Shade for HLB Trees Means More Yield

Ashley RobinsonAll In For Citrus Podcast

Shade structures cover Hamlin sweet orange trees in a study at the Citrus Research and Education Center in Lake Alfred, Florida.

Like all photosynthetic plants, citrus trees need light to produce food. But in Florida, groves located in full sun sometimes receive more light energy than they can make use of, causing photosynthesis to slow down. When this happens, the trees invest their energy in protecting their leaves from sun damage, meaning the trees have less food available for fruit protection.

Reports suggest that citrus trees under shaded conditions may be more tolerant of citrus greening disease. Christopher Vincent, University of Florida Institute of Food and Agricultural Sciences (UF/IFAS) assistant professor of horticultural sciences, tested shade in Florida groves to determine the optimal amount for HLB-infected trees.

According to Vincent, the data indicate shade exposure promotes optimal photosynthesis, improved water uptake, increased yields and cooler leaf temperatures.

Vincent’s team constructed shelters for treatments that provided 30 percent, 50 percent and 70 percent shade, plus a control group receiving full sun.

“We found a pretty dramatic increase in yield in those trees, at least at the lowest shade level. There’s a big difference when you go from no shade to 30 percent shade,” Vincent says.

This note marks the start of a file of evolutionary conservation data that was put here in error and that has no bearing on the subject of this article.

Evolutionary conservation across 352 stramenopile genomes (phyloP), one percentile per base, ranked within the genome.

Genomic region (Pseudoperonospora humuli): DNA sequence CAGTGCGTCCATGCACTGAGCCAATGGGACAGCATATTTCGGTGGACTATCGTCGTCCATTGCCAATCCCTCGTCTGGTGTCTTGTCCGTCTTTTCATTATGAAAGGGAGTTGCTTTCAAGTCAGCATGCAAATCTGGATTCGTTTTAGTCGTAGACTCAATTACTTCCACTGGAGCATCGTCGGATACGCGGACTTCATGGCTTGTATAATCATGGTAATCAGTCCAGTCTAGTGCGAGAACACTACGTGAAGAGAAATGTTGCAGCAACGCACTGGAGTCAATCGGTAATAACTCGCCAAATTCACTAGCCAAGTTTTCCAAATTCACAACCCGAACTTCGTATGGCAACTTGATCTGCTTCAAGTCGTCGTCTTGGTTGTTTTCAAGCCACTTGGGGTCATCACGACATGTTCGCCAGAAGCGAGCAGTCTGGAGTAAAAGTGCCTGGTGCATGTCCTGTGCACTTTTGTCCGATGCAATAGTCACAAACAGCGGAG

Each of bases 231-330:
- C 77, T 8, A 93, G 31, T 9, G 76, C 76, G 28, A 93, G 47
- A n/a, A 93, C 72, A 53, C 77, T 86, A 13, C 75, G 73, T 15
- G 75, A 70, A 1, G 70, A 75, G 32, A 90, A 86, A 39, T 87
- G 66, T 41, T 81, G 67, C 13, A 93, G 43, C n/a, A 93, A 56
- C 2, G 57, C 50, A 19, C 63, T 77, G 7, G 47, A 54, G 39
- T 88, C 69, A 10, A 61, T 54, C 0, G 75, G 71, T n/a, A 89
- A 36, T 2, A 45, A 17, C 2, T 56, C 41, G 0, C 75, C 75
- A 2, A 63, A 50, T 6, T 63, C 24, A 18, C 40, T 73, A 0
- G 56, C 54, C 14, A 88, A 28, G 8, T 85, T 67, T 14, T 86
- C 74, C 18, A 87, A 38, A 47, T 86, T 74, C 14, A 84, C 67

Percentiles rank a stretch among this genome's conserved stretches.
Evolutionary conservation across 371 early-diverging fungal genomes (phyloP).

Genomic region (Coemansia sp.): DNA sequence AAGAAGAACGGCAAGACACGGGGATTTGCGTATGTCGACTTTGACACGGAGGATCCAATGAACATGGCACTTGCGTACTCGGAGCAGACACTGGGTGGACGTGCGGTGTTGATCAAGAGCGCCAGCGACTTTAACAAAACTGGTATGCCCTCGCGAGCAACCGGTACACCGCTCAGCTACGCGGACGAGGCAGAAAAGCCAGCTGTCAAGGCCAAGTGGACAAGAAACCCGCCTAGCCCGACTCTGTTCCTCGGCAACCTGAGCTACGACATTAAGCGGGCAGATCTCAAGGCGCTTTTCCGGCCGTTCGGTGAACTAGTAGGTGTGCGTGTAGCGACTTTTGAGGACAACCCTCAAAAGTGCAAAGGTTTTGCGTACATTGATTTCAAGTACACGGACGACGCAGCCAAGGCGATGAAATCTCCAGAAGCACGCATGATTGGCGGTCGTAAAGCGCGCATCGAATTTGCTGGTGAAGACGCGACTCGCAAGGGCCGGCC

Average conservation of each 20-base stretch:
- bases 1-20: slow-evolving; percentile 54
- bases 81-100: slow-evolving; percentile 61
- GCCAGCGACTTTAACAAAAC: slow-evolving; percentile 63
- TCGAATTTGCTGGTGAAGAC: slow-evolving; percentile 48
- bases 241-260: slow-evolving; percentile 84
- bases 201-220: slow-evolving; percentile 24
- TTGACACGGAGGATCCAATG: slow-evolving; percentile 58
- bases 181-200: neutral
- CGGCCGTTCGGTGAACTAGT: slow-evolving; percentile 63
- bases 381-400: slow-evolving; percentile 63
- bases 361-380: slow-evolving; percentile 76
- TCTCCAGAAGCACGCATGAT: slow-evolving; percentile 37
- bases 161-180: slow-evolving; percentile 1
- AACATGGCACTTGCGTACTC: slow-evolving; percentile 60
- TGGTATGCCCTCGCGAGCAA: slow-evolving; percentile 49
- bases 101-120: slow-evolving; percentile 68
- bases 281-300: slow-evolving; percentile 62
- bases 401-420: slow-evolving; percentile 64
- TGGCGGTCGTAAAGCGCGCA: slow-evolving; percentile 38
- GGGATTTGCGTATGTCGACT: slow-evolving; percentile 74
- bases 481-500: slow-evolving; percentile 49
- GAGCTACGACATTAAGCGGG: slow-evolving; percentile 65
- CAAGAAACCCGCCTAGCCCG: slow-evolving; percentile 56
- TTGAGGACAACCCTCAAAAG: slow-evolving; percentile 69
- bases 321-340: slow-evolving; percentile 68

At the 30 percent level, yield nearly tripled after one year of treatment. According to Vincent, shade can also hinder the Asian citrus psyllid’s ability to move from tree to tree, reducing the HLB disease cycle.

Learn more about the results from Vincent’s shade work here.

Additionally, Vincent is involved in another research project that is studying how to breed faster-growing plants. The project aims to improve plant performance and productivity by providing breeders with traits to enhance the photosynthetic ability of cultivated citrus.

Hear more from Vincent about his research in the January 2021 episode of the All In For Citrus podcast, a joint project of UF/IFAS and AgNet Media.

About the Author

Ashley Robinson

Multimedia journalist

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